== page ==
An Inspiring Artistic Manifesto, If Somewhat Naïve

Here’s the question that was asked on Quora, by Chris Mojo:

What is the process one goes through to develop and write a new, original musical production for the stage?

In other words, disregarding budgetary restrictions, etc – how would you explain and map out the process of bringing a story in someone’s head to life as a musical theater production? What thought processes does a playwright use to develop the initial idea into a working story, then develop and incorporate songs, and end up with a cohesive product suitable to be moved along for presentation? The questions leans more specifically towards the actual writing process one goes through prior to moving it to staging etc.
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Here’s my answer. It is, I hope, one for the ages rather than one for these times:
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Answers to this sort of question tend to be discouraging, along the lines of “Oh, darling, there are as many paths as there are travellers … (jaded sigh, sip from wine glass)”, so I’m going to be tremendously encouraging. Also, since playwrights should already know about developing characters, raising stakes, foreshadowing etc., I’m going to answer with musical-specific matters in mind.
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1. Have an idea, and then let it suggest its own form. This is really important. Ask yourself: “what kind of show would I like to see made from this idea? Is it a little, intimate thing in a tiny black box? Is it six short pieces, 10 mins each? Is it a mighty 20 000 seat spectacle? Does it run over three successive nights?” Most crucially, “Why does it need music? How is singing better than talking as a way to tell this tale?” Play with all your options, and be prepared for changes, later.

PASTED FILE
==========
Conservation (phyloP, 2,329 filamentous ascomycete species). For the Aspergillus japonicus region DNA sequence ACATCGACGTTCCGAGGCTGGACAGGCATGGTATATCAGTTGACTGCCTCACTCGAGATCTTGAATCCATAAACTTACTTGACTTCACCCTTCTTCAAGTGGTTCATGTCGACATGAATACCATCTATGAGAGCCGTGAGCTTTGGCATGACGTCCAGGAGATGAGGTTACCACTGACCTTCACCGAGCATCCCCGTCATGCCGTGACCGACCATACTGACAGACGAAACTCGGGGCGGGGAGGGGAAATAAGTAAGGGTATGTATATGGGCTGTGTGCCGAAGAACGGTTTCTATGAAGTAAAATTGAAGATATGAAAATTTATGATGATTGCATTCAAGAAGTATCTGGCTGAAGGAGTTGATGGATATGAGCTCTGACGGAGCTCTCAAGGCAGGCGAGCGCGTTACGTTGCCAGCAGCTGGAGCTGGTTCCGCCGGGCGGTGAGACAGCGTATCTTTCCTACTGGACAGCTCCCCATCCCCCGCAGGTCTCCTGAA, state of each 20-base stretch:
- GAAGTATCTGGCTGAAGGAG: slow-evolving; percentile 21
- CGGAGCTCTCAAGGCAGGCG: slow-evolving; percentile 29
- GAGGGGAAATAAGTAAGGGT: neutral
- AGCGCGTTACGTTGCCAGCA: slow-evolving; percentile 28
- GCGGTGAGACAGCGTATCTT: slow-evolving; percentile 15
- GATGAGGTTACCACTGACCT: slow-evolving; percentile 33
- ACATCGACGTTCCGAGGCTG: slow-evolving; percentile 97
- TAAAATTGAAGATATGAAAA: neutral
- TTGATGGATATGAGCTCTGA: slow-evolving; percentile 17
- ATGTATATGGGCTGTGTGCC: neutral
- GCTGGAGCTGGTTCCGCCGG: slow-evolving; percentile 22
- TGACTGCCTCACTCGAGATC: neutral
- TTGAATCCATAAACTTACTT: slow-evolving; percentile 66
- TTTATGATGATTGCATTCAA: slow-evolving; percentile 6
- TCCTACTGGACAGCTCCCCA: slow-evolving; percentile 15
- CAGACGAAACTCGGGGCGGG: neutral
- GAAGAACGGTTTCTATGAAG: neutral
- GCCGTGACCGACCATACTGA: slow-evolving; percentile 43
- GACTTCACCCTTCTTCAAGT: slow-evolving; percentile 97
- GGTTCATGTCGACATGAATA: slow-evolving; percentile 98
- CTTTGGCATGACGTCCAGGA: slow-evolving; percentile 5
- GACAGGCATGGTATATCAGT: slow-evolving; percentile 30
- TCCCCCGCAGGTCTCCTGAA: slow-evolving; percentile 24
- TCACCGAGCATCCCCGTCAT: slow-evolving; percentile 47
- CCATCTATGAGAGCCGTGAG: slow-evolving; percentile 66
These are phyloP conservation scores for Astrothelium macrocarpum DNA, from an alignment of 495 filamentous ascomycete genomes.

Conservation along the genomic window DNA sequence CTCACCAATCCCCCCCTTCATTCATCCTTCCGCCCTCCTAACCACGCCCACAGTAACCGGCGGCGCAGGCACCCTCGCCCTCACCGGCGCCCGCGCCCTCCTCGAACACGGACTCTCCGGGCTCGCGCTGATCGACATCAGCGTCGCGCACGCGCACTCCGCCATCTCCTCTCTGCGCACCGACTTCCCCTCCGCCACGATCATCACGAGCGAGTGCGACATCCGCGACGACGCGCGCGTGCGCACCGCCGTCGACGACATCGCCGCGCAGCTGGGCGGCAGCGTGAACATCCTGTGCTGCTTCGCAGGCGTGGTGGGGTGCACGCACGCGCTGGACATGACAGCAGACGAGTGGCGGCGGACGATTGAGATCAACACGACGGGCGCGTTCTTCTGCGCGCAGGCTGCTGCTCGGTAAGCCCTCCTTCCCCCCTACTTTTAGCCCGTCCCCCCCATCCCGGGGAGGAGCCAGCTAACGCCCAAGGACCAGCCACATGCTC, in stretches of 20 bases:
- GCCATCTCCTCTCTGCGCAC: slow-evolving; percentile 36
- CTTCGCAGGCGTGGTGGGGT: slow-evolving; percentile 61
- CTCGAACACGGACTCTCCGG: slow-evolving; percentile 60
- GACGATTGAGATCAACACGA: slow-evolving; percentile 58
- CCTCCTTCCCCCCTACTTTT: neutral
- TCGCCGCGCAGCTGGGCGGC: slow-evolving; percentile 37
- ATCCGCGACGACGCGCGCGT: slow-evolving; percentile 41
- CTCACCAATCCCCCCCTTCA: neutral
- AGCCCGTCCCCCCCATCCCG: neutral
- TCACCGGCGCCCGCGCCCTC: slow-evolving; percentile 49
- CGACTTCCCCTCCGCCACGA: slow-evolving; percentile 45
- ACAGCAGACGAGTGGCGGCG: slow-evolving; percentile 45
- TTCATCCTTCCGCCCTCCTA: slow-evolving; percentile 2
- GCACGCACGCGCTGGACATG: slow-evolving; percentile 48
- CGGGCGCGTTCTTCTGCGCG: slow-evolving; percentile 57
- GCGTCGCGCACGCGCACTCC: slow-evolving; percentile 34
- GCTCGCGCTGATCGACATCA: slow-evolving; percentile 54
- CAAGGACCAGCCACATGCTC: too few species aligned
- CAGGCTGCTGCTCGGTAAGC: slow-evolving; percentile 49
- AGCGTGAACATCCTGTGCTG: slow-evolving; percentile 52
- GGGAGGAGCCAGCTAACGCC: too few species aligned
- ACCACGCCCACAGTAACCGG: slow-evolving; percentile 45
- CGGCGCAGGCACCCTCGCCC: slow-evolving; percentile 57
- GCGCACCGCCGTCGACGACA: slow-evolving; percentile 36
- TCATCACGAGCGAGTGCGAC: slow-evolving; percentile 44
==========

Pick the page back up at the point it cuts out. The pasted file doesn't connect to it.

This very early stage is, I think, completely undervalued, because everyone tends to make the same decisions, based on commercial considerations. “Well, it’s in two acts, it’s two hours long, and it plays in a 1000-seat theatre.”

Maybe. Maybe not. This might be something that fits in a Broadway house, or it might be a YouTube series. It might be a one-person show, or it might employ an entire town.

What you’re trying to avoid here is wasting years of your life on an idea you don’t love, written for the wrong reasons. For example, “‘Pixar’s Cars – The Musical, On Broadway!’ Yes, family shows are hot right now, and all kids love cars, so that will work. I’ll be famous and rich.”

No, it won’t, and you won’t.

2. Plot the show. This process is also completely undervalued, because everyone tends to make the same decisions, based on commercial considerations. “Well, it’s in two acts, and the female gets an ‘I Want’ song in Act One, followed by a big ballad in Act Two. The guy’s a hunk.”

Maybe. Maybe not. What works for your story, and what have you never seen or heard before? Maybe there’s only one character who sings. Maybe all the characters sing, except for one. Maybe that song shouldn’t go in the obvious spot. Maybe entire scenes should be set to music. Maybe events should happen in real time. Maybe there’s no reason to sing after all, and it should be a play.